Mechanisms of Swallowing Impairment
In addition to the previously mentioned toxicities, radiation can alter the mechanics and the anatomy of critical structures involved swallowing. There are general radiation dose thresholds at which the risk of developing dysphagia arises. When the pharyngeal constrictors receive more than 50 Gy, patients have increased chance of swallow-related complications. For the larynx, doses above 20 Gy have been associated with complications (Avraham Eisbruch et al., 2011).
Acute mucosal toxicity may take 3–6 months to resolve. Other swallowing-related concerns include xerostomia, dysgeusia (altered taste), dysphagia, and odynophagia. Swallowing physiology after radiation is characterized by impaired safety (poor airway protection, with aspiration occurring both before and after the swallow) along with impaired efficiency (inadequate bolus propulsion, leading to increased amounts of residue; Lazarus et al., 1996). These two deficits may lead to severe dysphagia secondary to radiation treatment of head and neck cancer.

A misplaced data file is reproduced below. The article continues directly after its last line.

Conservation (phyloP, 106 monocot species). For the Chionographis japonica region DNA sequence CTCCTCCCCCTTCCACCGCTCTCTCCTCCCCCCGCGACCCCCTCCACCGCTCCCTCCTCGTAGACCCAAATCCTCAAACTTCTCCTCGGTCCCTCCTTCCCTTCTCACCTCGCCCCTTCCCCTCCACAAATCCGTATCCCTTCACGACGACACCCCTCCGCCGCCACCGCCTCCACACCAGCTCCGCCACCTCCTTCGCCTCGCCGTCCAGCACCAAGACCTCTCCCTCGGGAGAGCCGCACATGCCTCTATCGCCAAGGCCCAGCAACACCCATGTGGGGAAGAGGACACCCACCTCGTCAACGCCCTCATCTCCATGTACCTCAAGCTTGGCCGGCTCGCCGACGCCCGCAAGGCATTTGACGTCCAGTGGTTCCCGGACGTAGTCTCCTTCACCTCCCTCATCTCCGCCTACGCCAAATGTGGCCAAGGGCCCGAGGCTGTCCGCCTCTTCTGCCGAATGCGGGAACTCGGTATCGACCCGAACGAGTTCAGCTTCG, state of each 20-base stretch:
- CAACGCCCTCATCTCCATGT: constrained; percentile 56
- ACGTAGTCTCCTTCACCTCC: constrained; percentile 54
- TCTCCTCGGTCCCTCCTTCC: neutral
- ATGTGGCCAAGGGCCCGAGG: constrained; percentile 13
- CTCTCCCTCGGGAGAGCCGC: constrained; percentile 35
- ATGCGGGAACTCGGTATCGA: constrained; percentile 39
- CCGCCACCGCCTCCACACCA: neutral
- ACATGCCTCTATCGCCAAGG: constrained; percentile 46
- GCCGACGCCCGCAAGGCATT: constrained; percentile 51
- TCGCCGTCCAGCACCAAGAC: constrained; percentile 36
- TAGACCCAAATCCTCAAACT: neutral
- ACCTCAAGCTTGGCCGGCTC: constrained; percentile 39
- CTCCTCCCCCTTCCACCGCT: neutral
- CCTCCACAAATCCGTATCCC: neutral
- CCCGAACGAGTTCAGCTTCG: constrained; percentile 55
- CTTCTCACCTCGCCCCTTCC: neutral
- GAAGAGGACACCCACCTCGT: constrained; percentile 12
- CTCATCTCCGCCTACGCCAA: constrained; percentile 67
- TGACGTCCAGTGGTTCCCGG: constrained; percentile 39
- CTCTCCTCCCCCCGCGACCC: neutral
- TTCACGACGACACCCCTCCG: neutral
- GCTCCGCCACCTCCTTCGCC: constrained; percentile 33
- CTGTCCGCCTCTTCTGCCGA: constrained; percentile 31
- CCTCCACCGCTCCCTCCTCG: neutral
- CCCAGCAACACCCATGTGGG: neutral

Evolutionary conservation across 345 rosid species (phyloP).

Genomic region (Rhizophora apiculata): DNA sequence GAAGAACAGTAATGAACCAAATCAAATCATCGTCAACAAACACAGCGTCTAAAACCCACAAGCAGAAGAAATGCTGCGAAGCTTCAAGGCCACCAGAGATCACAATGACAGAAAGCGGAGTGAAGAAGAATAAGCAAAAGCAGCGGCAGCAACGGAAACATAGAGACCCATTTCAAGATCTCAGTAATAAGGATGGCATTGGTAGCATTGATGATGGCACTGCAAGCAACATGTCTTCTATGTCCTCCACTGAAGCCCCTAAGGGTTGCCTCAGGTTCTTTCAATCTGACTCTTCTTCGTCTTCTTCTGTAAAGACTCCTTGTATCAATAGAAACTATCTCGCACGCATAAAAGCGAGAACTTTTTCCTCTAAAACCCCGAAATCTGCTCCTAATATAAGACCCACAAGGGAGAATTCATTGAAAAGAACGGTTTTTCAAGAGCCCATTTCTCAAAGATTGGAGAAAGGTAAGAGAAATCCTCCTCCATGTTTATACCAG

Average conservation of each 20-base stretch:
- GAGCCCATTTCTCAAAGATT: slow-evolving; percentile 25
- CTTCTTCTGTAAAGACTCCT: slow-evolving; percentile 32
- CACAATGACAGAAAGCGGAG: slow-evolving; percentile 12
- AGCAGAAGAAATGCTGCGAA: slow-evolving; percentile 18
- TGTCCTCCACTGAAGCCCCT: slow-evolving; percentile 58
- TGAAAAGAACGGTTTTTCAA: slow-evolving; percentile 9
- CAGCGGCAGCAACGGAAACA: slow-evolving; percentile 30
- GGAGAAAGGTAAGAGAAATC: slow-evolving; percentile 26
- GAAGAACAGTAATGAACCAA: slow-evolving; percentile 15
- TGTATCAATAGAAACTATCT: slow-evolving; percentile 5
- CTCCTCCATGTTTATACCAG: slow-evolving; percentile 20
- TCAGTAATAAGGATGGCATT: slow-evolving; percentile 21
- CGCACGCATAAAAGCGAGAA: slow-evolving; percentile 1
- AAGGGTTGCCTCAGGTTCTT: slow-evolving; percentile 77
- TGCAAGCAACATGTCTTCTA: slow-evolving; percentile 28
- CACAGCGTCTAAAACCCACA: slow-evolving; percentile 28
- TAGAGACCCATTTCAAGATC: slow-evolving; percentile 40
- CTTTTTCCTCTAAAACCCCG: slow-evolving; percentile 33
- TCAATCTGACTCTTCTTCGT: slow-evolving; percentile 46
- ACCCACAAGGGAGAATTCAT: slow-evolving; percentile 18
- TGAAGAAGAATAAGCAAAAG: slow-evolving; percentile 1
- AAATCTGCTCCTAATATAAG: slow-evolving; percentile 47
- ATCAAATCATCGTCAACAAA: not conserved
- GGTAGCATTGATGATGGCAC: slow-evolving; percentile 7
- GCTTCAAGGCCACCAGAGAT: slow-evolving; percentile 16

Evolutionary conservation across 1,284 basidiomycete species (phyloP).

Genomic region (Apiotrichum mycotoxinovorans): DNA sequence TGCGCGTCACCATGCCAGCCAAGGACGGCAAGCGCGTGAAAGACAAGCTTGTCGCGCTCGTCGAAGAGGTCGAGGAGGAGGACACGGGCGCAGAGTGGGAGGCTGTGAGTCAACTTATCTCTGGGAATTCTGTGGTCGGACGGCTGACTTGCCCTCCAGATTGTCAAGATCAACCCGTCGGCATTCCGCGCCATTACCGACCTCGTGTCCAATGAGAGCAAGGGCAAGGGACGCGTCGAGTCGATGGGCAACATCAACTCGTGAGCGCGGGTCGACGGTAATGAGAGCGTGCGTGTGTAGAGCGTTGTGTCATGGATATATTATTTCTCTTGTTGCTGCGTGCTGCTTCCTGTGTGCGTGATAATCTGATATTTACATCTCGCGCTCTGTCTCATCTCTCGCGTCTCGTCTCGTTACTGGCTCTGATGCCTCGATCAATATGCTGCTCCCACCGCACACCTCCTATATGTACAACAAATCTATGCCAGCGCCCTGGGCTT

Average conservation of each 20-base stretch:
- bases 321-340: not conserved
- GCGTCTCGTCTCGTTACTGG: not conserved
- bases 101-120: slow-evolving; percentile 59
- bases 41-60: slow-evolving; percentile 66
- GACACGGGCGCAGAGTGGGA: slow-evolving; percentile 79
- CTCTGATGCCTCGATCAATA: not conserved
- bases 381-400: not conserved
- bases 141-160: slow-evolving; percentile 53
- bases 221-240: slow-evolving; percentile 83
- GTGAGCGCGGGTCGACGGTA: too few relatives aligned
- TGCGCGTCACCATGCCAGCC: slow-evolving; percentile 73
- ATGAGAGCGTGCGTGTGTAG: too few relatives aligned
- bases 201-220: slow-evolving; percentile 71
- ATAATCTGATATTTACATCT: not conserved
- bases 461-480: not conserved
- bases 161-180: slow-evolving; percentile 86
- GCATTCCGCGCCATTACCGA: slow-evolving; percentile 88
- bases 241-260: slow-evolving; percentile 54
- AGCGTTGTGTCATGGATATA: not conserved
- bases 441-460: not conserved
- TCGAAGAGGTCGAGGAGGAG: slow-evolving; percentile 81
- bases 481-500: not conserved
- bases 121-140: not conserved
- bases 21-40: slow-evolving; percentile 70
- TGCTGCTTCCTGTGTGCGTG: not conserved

Aspiration is one of the most serious aspects of dysphagia following radiation or chemoradiotherapy. The prevalence of aspiration has been reported to be anywhere from 24–62% and is generally thought to be underreported (Eisbruch et al., 2002; Goguen et al., 2006; Hutcheson & Lewin, 2012). A large number of head and neck cancer patients are “silent aspirators,” due to radiation-induced sensory deficits (Hunter et al., 2014). The silent nature of dysphagia in this patient population represents a primary reason for deficits in their swallowing going unnoticed. Fibrosis (tissue hardening) is an additional RT-related effect that has the potential to impact swallowing. Any type of mucosal or submucosal fibrosis in the base of the tongue or affecting the pharyngeal constrictors is likely to cause residue accumulation due to inefficiency in bolus propulsion. Fibrosis affecting the upper esophageal sphincter (UES) may lead to restricted size or duration of sphincter opening, thereby also contributing to residue accumulation and the secondary risk of aspiration after the swallow.
It is important to take into consideration the location of the primary tumor in addition to the dose/fractionation of the radiation when predicting clinical outcomes pertaining to dysphagia. Different primary tumor sites are associated with different rates of pre- and post-radiation abnormalities in swallowing (Logemann et al., 2006). For example, some patients with base of tongue primary tumors may have pre-existing swallowing deficits at baseline.